EMDR Therapy

Traumatic memories are alive in the limbic system of the brain, unprocessed. They are as emotionally resonant as if they’ve just happened. Along comes a present-day life trigger and bam! There we are, activated all over again as if the trauma is actually occurring, right now. These memories living in our short-term memory system are like having too many apps turned on in our phone – they are a constant drain on the battery.

EMDR, or Eye-Movement Desensitization and Reprocessing Therapy, assists the brain in processing trauma all the way through from the limbic system to the pre-frontal cortex, where it can be properly stored in the long-term memory system.

“EMDR therapy has the ability to facilitate profound therapeutic change in much less time than has been traditionally assumed to be necessary, regardless of the number of years since the traumatic event occurred. Some controlled studies have indicated that 84-100% of single-trauma PTSD has been eliminated within 4.5 hours of treatment.” – Francine Shapiro, founder of EMDR Therapy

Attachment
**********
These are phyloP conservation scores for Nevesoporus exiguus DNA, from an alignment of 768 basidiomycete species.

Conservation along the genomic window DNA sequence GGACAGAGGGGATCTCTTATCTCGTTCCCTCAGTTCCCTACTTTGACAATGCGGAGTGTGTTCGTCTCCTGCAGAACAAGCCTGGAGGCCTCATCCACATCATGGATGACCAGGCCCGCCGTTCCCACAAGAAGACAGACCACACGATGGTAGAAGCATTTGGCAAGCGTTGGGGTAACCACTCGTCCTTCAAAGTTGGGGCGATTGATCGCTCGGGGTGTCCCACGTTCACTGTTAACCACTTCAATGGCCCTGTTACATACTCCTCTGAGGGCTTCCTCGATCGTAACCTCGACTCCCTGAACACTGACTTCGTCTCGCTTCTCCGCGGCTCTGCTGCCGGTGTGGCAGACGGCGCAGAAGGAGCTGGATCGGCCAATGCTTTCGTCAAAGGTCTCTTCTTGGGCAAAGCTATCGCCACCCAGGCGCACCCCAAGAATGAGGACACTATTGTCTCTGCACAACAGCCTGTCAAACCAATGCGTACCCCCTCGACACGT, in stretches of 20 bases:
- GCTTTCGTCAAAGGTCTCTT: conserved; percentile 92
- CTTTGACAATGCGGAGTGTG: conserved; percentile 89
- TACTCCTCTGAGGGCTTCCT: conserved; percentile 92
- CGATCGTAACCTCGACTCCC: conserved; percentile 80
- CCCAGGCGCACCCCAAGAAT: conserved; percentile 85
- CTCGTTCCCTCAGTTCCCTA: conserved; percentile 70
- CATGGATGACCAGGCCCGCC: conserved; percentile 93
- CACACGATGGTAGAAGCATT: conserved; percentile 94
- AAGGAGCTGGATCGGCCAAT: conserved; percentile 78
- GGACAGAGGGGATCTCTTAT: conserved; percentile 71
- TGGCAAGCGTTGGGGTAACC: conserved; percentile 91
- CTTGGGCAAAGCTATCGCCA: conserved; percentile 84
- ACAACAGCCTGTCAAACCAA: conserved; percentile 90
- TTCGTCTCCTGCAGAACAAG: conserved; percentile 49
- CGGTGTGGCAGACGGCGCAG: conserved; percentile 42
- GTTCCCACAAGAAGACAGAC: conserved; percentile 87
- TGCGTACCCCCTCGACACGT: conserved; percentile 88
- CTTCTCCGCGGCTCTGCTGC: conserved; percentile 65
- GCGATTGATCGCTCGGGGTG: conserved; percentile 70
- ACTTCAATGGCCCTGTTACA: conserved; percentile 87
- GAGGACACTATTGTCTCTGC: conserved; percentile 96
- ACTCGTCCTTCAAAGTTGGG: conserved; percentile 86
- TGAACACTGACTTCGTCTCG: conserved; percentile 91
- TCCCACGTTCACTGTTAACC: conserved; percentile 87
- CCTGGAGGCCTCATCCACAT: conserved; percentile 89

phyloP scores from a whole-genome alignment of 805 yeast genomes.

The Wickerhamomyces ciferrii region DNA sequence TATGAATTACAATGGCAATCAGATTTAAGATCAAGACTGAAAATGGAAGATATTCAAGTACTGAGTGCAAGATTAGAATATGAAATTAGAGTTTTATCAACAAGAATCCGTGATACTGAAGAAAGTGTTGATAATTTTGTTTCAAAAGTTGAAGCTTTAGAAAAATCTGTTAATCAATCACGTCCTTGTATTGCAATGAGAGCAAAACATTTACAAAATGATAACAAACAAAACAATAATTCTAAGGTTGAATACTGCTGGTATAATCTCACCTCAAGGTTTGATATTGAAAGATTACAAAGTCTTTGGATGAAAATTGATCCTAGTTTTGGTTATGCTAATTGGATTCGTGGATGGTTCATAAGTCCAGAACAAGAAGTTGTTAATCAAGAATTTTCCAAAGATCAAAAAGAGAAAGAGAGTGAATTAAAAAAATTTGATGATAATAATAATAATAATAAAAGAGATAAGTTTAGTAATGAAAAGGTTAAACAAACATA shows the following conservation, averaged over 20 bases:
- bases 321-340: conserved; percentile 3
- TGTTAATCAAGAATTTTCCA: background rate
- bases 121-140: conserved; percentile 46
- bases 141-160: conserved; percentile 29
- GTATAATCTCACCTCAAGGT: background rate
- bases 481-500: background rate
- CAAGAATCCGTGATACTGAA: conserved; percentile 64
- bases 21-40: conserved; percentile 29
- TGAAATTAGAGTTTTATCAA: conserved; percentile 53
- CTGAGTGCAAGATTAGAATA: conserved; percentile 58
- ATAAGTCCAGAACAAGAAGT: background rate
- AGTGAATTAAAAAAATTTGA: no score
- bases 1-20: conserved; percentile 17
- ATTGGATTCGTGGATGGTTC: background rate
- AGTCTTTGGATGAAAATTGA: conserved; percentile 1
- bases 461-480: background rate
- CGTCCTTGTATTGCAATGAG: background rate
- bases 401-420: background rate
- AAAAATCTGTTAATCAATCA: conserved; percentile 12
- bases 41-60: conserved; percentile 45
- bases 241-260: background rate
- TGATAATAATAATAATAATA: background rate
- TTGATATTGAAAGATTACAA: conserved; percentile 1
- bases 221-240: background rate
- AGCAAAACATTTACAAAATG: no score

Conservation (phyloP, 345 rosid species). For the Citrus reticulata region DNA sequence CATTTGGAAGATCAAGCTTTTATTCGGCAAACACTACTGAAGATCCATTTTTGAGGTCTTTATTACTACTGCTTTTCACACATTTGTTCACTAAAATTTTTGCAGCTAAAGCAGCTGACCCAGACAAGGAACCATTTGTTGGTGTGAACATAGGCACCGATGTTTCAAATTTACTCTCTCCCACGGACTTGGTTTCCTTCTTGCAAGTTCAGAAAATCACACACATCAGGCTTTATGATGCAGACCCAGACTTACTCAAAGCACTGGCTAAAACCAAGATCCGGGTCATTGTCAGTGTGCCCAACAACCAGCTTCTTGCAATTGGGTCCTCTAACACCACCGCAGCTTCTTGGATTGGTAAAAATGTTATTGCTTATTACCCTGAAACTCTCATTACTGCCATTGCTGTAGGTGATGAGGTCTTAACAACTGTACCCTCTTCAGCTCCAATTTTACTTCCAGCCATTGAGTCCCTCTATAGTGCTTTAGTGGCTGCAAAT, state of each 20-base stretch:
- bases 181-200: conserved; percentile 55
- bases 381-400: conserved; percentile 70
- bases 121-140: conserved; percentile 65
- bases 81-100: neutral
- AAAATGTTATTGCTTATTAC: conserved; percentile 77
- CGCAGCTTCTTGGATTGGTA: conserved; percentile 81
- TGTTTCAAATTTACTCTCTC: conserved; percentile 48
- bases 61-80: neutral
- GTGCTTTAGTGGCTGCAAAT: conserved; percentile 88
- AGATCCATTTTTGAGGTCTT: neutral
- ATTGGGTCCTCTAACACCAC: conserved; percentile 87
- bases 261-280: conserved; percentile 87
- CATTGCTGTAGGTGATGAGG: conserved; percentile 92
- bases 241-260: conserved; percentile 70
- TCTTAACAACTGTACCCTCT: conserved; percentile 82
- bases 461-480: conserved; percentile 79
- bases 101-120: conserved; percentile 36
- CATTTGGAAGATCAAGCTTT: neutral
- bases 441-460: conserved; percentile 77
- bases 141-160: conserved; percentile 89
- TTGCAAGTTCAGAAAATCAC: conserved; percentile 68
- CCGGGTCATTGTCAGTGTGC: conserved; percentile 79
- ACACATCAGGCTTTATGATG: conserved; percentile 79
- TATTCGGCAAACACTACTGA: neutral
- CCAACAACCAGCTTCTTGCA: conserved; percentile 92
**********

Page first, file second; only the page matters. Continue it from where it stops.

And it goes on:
Bilateral dual attention stimuli is utilized in the form of back-and-forth repetitive eye-movement tracking, or cross-hemispheric alternating sensory stimulation in either auditory or visceral form (tapping or buzzers). When clients have a foot in the past (their traumatic memory) and a foot in the present (the sensory stimuli), they are better able to safely process their trauma. “Concurrent with the use of other procedural elements, the bilateral dual attention stimulus appears to titrate disturbance, facilitate associative processing, and enhance memory retrieval.” – Shapiro

Dr. Bessel Van Der Kolk worked with a client in EMDR therapy and said, “The process freed something in her mind/brain to activate new images, feelings, and thoughts; it was as if her life force emerged to create new possibilities for her future.”

The brain has a natural orienting process towards wholeness. With the assistance of the EMDR process, your brain is the guide, and your brain heals itself.